I drank at every vine.
The last was like the first.
I came upon no wine
So wonderful as thirst.

I gnawed at every root.
I ate of every plant.
I came upon no fruit
So wonderful as want.

Feed the grape and bean
To the vintner and monger:
I will lie down lean
With my thirst and my hunger.

--from The Harp-Weaver and Other Poems, 1923, Edna St. Vincent Millay

Feast (?), n. [OE. feste festival, holiday, feast, OF. feste festival, F. fete, fr. L. festum, pl. festa, fr. festus joyful, festal; of uncertain origin. Cf. Fair, n., Festal, Fte.]


A festival; a holiday; a solemn, or more commonly, a joyous, anniversary.

The seventh day shall be a feast to the Lord. Ex. xiii. 6.

Now his parents went to Jerusalem every year at the feast of the passover. Luke ii. 41.

⇒ Ecclesiastical fasts are called immovable when they always occur on the same day of the year; otherwise they are called movable.


A festive or joyous meal; a grand, ceremonious, or sumptuous entertainment, of which many guests partake; a banquet characterized by tempting variety and abundance of food.

Enough is as good as a feast. Old Proverb.

Belshazzar the King made a great feast to a thousand of his lords. Dan. v. 1.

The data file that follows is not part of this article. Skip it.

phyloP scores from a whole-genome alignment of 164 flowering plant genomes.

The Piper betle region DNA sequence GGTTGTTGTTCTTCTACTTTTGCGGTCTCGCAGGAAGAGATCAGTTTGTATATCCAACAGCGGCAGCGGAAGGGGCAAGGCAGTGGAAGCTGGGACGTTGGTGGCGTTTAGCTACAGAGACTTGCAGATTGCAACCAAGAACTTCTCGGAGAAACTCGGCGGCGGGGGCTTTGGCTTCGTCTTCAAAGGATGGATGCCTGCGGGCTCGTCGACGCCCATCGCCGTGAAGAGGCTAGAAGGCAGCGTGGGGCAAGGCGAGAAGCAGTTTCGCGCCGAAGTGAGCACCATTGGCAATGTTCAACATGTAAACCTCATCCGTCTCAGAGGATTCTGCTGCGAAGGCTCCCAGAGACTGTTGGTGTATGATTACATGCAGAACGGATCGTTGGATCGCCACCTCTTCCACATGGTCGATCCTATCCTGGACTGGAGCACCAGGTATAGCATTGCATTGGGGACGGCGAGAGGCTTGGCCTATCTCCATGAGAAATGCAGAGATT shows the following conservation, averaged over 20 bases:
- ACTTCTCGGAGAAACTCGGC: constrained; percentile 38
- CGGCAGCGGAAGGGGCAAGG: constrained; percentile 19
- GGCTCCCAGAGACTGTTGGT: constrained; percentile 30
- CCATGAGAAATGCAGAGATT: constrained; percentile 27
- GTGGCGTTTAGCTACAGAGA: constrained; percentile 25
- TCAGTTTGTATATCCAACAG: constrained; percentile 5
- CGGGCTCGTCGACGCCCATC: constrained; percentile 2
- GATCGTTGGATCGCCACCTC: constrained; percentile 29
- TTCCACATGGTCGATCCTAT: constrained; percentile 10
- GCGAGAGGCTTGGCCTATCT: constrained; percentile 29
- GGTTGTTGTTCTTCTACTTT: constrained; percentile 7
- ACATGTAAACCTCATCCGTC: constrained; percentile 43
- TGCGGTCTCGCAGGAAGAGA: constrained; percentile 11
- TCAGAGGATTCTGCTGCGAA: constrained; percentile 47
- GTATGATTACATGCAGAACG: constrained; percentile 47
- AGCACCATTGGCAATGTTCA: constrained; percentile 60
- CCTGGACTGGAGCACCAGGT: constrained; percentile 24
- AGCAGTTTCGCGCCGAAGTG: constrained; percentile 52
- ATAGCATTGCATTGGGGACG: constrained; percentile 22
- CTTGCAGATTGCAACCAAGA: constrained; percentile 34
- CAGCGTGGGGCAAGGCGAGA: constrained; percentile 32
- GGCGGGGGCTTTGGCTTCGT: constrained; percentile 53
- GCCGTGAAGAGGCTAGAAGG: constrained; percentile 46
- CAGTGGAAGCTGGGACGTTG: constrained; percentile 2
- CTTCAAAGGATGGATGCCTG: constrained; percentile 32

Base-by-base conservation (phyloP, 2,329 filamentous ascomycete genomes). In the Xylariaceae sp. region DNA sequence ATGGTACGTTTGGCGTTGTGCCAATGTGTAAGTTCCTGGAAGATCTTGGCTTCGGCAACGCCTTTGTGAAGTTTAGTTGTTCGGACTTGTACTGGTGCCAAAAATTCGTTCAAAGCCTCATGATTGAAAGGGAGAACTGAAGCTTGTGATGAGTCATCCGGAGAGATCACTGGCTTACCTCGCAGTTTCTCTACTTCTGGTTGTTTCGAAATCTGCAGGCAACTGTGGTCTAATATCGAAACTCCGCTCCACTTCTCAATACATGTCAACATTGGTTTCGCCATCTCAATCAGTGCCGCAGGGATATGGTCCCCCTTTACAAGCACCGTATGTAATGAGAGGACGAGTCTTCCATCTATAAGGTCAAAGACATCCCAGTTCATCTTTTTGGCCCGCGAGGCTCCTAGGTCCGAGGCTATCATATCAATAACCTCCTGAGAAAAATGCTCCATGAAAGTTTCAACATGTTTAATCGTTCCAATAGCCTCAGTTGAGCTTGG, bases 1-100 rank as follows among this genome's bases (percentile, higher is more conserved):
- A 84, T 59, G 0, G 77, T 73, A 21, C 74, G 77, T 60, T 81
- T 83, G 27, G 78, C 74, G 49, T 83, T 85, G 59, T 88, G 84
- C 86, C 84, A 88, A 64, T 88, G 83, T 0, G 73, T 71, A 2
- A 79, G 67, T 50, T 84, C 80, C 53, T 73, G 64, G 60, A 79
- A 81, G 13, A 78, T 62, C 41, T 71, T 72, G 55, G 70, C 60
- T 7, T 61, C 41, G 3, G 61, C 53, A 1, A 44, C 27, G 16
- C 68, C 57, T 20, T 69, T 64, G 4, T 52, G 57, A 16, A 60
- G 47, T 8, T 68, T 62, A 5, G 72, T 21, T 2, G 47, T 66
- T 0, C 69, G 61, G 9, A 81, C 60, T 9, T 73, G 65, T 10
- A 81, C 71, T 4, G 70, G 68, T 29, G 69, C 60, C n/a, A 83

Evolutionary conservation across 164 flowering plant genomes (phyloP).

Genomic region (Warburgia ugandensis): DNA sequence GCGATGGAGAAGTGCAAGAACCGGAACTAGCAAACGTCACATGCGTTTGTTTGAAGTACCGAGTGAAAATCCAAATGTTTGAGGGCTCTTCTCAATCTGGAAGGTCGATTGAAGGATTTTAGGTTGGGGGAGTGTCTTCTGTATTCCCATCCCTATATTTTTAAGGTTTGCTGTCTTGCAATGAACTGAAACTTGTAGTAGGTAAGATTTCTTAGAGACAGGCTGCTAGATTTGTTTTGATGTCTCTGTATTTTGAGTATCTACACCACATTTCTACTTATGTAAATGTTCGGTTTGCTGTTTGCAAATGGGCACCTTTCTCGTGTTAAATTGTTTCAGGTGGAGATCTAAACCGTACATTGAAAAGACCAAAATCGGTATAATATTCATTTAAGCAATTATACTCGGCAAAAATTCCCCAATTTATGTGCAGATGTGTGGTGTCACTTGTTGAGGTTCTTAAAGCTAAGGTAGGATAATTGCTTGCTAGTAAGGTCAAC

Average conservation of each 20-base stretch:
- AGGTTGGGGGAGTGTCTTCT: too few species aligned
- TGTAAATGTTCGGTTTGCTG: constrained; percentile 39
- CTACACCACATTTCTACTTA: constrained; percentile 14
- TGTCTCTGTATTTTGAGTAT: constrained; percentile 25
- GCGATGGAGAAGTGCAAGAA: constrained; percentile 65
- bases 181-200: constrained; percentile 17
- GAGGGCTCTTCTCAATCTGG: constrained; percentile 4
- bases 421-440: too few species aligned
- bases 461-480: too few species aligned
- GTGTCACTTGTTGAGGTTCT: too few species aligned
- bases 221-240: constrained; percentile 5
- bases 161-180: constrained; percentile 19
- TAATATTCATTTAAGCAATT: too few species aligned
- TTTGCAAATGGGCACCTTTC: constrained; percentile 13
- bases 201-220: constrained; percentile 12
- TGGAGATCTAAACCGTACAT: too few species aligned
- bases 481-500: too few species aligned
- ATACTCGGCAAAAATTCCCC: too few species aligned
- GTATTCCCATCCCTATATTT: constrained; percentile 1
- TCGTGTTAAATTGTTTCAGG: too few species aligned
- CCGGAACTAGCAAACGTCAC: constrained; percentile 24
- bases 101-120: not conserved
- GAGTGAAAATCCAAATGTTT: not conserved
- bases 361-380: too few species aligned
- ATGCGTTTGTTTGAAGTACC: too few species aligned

That which is partaken of, or shared in, with delight; something highly agreeable; entertainment.

The feast of reason, and the flow of soul. Pope.

Feast day, a holiday; a day set as a solemn commemoative festival.

Syn. -- Entertainment; regale; banquet; treat; carousal; festivity; festival. -- Feast, Banquet, Festival, Carousal. A feast sets before us viands superior in quantity, variety, and abudance; a banquet is a luxurious feast; a festival is the joyful celebration by good cheer of some agreeable event. Carousal is unrestrained indulgence in frolic and drink.


© Webster 1913.

Feast, v. i. [imp. & p. p. Feasted; p. pr. & vb. n. Feasting.] [OE. festen, cf. OF. fester to rest from work, F. feter to celebrate a holiday. See Feast, n.]


To eat sumptuously; to dine or sup on rich provisions, particularly in large companies, and on public festivals.

And his sons went and feasted in their houses. Job. i. 4.


To be highly gratified or delighted.

With my love's picture then my eye doth feast. Shak.


© Webster 1913.

Feast, v. t.


To entertain with sumptuous provisions; to treat at the table bountifully; as, he was feasted by the king.



To delight; to gratify; as, to feast the soul.

Feast your ears with the music a while. Shak.


© Webster 1913.

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